The patent has not been opposed. However, several invalidity proceedings have been initiated worldwide. For instance, the validity of the Canadian patent (CA2461202) has been challenged on several grounds, but without successFederal Court of Canada, January 12, 2021, Bristol-Myers Squibb vs. Pharmascience & Sandoz..

In addition, Sandoz and Teva sought a declaration of invalidity of the UK part of the applicationSandoz and Teva vs. Bristol-Myers Squibb [2023] EWCA Civ 472. for lack of inventive step, more particularly in view of international publication WO 00/39,131, lack of plausibility and extension beyond the content of the application as filed. The applicant obtained revocation of the patent, Arnold J having found that, in the absence of any theory based on the structure of apixaban or any data in the description, by way of example, nothing in the application supports the assertion that apixaban is a factor Xa inhibitor. As such, the assertion is not plausible, as the application gives the skilled person no reason to believe that there is a reasonable prospect that the assertion will prove to be true.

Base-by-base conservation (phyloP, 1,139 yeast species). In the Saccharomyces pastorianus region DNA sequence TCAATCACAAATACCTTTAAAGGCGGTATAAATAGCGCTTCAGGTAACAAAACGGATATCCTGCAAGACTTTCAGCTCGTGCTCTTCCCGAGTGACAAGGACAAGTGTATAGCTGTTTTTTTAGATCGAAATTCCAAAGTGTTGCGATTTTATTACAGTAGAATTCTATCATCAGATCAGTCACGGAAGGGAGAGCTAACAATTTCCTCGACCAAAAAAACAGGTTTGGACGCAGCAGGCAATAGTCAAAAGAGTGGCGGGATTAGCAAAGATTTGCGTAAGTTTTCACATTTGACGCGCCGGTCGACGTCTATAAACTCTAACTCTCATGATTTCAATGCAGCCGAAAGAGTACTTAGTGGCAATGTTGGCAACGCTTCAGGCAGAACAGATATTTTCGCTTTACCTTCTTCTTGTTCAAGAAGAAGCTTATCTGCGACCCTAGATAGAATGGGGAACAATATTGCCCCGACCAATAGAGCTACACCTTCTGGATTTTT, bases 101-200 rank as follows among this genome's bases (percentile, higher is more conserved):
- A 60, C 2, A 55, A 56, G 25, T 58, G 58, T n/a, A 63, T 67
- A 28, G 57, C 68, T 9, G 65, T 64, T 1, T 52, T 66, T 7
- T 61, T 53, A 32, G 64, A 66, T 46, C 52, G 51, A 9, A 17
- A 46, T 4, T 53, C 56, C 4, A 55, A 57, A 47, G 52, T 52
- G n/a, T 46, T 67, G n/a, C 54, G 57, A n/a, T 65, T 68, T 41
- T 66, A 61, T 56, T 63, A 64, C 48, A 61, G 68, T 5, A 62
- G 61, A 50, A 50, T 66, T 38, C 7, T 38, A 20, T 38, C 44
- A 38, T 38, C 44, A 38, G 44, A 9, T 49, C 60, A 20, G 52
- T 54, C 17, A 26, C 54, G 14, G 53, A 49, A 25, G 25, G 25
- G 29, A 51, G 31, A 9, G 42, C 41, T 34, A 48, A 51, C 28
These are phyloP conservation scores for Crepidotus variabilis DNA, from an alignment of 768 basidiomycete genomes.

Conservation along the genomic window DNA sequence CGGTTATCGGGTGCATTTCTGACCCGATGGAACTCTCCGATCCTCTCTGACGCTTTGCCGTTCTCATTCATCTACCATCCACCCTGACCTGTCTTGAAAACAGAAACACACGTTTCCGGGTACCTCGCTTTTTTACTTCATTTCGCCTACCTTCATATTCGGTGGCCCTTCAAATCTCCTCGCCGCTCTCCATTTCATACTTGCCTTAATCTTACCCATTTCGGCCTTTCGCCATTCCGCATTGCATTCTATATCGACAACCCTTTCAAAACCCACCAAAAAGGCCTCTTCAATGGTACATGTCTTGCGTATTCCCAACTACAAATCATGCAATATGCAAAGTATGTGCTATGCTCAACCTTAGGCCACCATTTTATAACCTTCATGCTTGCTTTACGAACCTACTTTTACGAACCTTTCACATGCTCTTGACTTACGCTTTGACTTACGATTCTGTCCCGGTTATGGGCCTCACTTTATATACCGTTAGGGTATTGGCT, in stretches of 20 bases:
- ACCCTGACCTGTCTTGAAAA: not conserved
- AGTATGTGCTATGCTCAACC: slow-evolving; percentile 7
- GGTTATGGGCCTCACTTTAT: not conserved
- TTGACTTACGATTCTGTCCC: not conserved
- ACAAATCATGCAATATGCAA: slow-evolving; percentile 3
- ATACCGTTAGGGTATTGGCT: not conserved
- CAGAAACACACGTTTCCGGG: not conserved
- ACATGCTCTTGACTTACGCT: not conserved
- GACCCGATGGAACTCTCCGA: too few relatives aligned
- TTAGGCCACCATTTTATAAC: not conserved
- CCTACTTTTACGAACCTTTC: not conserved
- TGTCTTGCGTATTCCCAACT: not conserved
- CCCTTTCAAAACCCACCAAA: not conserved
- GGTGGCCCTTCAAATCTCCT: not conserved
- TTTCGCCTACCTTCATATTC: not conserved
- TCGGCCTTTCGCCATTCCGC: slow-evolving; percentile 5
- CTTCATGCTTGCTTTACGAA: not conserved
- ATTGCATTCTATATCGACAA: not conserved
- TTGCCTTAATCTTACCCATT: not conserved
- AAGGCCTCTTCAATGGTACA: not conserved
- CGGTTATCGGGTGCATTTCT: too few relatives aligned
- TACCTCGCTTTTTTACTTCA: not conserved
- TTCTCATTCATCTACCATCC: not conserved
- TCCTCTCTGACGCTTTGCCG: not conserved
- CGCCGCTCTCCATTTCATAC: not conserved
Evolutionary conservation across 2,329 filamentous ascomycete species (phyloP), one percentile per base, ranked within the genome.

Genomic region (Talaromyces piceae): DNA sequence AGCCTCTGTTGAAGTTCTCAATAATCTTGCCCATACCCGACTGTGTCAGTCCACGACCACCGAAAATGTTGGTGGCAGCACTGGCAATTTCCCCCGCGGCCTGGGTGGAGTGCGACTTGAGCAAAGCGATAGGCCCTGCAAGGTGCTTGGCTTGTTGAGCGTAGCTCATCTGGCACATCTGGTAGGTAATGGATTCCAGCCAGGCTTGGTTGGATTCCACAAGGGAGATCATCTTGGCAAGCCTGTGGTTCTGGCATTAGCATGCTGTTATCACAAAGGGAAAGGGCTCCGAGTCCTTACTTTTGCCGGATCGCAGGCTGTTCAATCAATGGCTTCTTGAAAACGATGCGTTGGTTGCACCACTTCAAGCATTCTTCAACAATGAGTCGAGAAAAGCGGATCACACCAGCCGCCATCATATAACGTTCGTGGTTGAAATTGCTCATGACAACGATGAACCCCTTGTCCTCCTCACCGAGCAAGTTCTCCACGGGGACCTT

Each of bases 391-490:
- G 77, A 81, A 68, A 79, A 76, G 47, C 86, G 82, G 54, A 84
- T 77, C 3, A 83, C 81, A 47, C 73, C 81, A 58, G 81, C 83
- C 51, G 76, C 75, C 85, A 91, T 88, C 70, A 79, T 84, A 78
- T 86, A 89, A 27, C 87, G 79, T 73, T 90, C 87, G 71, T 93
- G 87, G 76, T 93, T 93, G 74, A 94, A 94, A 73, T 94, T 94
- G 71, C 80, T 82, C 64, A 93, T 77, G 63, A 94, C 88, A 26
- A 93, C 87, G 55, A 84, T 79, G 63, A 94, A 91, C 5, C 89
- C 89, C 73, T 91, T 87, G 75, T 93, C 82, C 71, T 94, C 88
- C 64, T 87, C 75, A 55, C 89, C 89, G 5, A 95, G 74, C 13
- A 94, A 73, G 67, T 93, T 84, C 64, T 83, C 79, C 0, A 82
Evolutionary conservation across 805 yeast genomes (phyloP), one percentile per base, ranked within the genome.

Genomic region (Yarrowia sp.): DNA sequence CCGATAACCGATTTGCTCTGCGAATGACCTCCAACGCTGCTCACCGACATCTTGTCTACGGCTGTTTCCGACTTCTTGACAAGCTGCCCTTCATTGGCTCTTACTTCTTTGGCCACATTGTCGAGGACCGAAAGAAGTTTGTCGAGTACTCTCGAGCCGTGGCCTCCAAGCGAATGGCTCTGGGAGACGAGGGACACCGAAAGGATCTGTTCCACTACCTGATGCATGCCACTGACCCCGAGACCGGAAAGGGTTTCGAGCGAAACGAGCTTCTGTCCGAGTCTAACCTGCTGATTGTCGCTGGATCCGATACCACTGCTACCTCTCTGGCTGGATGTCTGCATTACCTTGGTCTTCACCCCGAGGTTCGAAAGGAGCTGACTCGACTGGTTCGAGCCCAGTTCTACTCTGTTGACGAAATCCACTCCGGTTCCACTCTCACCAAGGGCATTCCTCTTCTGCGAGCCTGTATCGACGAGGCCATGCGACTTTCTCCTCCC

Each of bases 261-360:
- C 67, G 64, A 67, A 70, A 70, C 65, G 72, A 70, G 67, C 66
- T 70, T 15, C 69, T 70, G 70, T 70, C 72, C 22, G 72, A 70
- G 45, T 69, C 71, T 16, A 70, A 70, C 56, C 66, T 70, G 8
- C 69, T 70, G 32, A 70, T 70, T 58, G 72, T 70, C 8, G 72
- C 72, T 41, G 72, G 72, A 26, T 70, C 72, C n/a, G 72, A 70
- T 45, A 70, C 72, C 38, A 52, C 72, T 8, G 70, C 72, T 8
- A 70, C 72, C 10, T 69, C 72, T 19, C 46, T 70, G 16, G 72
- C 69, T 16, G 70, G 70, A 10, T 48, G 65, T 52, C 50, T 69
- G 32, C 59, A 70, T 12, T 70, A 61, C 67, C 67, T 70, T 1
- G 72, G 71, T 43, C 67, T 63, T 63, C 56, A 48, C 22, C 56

In contrast to the UK judge, the Paris High CourtParis High Court, June 2023, 8, 2023, Teva vs. Bristol-Myers Squibb, RG n° 21/12727. (i.e., “Tribunal Judiciaire de Paris”) ruled that the claim that apixaban is a factor Xa inhibitor was plausible for the purposes of assessing inventive step. According to the Court, the applicant was not in possession of the invention at the time of filing and filed on the basis of an idea or intuition. The Court notes, however, that WO’652 specifically discloses apixaban, which is then exemplified (no. 18), admittedly among 140 examples and the description of more than 100 product syntheses. That said, the Court notes that WO’652 discloses tests, resulting in the determination of “most preferred” compounds with very good affinity and in particular a Ki # 0.001 μM. WO’652 further states that the invention concerns a factor Xa inhibitor with improved pharmacological and pharmacokinetic properties. It also describes that 3.07 g of apixaban have been synthesized (page 178). This quantity unquestionably distinguishes apixaban from all other examples of synthesized compounds, in that it is by far the largest quantity synthesized according to the description (no other example reaches one gram, the other largest quantity synthesized being example 91:0.34 g). A person skilled in the art would necessarily have deduced, based on common general knowledge, that the patentee thought apixaban was a promising compound, if not the most promising.